Benefits

Confusion Clouds Two More IRS Adjustments to Determination Letters for Individually Designed Plans

The Internal Revenue Service (IRS) starting September 1 will accept determination letter applications for a few more categories of individually designed plans, it announced in Revenue Procedure (Rev. Proc.) 2019-20, released May 1.

Source: Natalia Bratslavsky / iStock / Getty

Once the change is effective, determination letter requests can be made for “merged plans,” which have had other plans incorporated into them as a result of business transactions, as well as some types of defined benefit (DB) hybrid plans—namely, cash balance or pension equity plans.

The new IRS procedure also addresses penalties for plan document failures found as part of the expanded determination letter review program. But attorneys at several employee benefits law firms had questions about the coming adjustments.

Background

As reported, the procedures for seeking IRS determination letters were adjusted in January 2017 after the IRS eliminated the 5-year remedial amendment cycle in a bid to streamline administration. An individually designed plan now could request a determination letter, the IRS indicated, only in the following three situations:

  • An initial application;
  • Plan termination; or
  • Some special circumstances the IRS said it would define later.

Changes to the staggered cycle system for individually designed plans were described in IRS Rev. Proc. 2016-37 issued in late June 2016. Many in the retirement plan community have seen the changes as encouraging standardized and simpler preapproved plans.

In the changes to come this September, determination letter applications for merged plans will be accepted on an ongoing basis, provided that:

  1. the plan merger was completed by the end of the first full plan year following the business transaction; and
  2. the application is submitted by the end of the first full plan year after the plan merger.

In the case of DB hybrid plans, applications must be filed between September 1, 2019, and August 31, 2020.

Result of Practitioner Comments

In 2018, the IRS sought comments about the need for expanding the revised determination letter program, and how. In response to what it heard, the IRS has now expanded the program to cover the two areas mentioned. Key aspects of the new revenue procedure, including the deadlines and eligibility rules, are summarized here.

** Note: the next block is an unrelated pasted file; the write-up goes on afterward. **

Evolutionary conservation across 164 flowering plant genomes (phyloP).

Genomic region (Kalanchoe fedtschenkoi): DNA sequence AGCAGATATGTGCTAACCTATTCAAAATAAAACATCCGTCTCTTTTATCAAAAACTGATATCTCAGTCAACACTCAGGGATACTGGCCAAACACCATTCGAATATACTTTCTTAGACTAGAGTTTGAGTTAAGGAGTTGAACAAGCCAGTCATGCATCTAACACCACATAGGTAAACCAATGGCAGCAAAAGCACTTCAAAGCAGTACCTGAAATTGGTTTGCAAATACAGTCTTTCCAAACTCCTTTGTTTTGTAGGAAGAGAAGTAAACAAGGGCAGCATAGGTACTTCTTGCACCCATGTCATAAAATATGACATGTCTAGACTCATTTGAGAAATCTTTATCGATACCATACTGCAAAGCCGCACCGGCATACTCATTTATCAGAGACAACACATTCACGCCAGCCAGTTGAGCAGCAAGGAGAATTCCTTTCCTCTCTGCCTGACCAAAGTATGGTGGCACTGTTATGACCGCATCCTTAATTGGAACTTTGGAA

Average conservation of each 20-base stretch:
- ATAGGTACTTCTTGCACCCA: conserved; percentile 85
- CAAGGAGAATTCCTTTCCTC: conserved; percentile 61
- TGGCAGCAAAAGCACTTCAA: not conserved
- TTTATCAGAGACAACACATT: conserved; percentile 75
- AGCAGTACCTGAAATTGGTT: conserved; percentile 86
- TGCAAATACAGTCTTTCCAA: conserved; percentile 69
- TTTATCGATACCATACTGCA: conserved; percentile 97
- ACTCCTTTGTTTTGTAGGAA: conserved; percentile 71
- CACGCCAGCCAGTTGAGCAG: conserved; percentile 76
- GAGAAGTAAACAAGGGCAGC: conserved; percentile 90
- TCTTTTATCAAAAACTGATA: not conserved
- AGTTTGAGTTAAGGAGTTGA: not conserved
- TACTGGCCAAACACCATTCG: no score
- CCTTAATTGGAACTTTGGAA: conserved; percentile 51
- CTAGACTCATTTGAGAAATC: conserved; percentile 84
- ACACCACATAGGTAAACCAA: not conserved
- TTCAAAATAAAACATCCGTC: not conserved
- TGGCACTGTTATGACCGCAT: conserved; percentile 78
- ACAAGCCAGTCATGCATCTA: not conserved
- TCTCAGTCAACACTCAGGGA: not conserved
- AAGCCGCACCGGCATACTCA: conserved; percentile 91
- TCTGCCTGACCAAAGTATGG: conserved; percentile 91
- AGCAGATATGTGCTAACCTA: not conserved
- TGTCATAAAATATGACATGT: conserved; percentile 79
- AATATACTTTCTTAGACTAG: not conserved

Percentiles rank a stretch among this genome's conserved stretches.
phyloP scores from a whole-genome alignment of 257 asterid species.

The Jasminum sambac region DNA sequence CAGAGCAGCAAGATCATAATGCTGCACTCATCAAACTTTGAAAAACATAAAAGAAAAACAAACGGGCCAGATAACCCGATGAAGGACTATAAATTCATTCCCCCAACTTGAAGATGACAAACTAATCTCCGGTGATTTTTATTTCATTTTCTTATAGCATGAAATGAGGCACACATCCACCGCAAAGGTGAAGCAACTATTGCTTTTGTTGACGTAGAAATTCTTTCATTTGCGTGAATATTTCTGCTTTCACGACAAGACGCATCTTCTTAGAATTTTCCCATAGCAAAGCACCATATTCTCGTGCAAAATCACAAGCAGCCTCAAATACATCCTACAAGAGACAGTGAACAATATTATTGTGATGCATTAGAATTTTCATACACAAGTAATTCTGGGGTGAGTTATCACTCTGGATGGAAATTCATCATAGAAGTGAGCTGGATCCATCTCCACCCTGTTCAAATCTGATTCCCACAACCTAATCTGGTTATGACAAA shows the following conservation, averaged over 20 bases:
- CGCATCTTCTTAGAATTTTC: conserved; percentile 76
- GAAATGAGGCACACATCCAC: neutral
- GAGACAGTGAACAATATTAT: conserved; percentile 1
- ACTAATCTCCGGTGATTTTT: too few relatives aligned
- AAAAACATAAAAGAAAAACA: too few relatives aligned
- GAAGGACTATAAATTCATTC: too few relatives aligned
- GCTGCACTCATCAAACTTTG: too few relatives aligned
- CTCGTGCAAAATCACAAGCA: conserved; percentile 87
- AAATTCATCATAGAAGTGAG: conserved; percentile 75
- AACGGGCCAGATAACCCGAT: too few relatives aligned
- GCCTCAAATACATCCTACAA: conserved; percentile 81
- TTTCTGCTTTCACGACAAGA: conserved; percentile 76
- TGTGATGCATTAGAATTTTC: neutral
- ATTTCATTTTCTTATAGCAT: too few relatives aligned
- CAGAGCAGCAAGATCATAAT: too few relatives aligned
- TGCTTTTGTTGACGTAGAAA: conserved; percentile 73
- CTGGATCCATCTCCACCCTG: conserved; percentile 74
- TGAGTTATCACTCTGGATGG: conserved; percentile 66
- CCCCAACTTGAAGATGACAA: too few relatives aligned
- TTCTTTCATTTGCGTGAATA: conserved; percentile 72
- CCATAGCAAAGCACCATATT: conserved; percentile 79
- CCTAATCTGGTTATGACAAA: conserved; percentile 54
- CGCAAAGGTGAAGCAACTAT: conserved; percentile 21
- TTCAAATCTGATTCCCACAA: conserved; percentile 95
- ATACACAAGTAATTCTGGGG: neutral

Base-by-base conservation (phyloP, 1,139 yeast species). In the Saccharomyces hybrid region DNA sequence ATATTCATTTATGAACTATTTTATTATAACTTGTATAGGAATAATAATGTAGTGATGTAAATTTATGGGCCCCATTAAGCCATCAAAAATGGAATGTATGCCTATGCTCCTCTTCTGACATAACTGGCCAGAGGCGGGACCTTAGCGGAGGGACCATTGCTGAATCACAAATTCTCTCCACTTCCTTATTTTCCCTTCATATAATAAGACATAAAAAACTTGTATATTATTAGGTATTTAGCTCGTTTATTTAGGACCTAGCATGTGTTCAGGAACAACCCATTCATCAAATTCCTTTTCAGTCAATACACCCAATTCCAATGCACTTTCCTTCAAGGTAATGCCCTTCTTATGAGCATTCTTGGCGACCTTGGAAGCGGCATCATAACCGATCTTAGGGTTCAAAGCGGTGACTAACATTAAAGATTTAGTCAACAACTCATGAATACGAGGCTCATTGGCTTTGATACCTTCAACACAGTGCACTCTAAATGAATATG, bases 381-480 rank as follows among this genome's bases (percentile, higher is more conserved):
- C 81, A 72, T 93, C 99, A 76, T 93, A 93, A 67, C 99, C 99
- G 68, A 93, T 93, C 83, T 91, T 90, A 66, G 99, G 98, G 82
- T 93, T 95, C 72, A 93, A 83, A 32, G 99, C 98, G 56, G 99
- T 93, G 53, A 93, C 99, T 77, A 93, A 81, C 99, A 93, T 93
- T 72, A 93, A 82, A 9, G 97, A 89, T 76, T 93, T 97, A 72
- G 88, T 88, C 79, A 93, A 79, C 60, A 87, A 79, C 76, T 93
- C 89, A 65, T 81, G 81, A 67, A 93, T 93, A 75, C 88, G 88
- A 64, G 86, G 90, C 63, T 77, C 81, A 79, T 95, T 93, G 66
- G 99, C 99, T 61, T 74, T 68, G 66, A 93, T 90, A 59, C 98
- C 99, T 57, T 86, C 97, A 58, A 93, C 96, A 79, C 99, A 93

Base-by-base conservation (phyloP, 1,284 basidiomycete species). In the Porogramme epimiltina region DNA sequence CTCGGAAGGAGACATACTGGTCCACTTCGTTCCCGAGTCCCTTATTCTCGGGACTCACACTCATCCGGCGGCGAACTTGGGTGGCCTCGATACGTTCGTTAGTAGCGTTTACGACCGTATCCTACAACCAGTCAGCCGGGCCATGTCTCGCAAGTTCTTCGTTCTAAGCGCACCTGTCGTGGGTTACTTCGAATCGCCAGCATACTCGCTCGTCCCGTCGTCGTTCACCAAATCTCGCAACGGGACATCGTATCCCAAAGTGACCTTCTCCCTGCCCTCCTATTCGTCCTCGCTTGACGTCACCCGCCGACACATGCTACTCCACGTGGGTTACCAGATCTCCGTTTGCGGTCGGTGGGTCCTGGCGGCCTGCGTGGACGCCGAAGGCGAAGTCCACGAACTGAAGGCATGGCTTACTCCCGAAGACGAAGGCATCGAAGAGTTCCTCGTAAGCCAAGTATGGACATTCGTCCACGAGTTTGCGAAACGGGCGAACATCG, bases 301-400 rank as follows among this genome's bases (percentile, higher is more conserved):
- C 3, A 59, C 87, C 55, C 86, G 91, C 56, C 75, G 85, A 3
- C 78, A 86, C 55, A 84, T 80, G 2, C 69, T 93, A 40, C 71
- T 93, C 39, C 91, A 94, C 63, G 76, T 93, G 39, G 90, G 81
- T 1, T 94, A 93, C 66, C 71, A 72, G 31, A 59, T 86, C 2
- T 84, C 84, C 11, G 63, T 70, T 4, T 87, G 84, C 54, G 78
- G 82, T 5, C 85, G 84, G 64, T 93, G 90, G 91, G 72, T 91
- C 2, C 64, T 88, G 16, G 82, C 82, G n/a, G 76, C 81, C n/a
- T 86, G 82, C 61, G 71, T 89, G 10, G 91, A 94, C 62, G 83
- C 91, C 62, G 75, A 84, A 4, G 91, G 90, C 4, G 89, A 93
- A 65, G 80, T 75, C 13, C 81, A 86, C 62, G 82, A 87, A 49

Merged Plans

On September 1, the IRS will accept determination letter applications from merged plans, which are defined as a single individually designed plan resulting from the consolidation of two or more plans maintained by unrelated entities due to a corporate merger, acquisition, or other similar transaction between unrelated entities.

At first glance, the merged plan review procedure appears relatively straightforward, said law firm Proskauer LLC in a May 3 client bulletin. “However, the guidance gives rise to a number of important issues,” it said, such as:

  • Whether sponsors are required to submit merged plans for review;
  • Dealing with merging pre-approved plans into individually designed plans;
  • Handing plan document failures from acquired plans;
  • Whether pre-2017 plan merger transactions are eligible for review; and
  • Compliance when a company undergoes multiple plan mergers in a short time.

Hybrid DB Plans

Separately, the IRS reserves the right to open limited review periods to ensure required plan amendments are adopted on time, but there already have been some made for the DB hybrid benefits plans that were not covered by previous IRS determinations. With the new guidance, the IRS is opening a limited review period to examine these changes.

“Although it is not entirely clear, it would appear that the one-year review period would be open to any defined benefit plan that has a hybrid benefit formula, even if the plan’s hybrid formula applies only to a subset of the plan’s participants,” the Proskauer bulletin said.

Penalties for Document Failures

In addition, the new Rev. Proc. outlined special sanctions for plan document failures found during the expanded determination letter review program. The IRS will not impose sanctions for any document failure related to a plan provision required to meet the statutory hybrid plan regulations, or to a provision intended to activate a plan merger (provided application timing requirements are met).

For plan document failures unrelated to these areas, the IRS will impose a reduced sanction, as if the plan sponsor flagged the error through the IRS’s Voluntary Correction Program (VCP), the Rev. Proc. said.

“[W]hile this new guidance is an encouraging sign, only a limited number of plans will be able to avail themselves of this regulatory expansion, and in the interim there will be circumstances in which a plan will require an opinion of counsel as to a plan’s continued tax-qualified status,” said another employee benefits-focused law firm, the Wagner Law Group, in a May 2 client bulletin.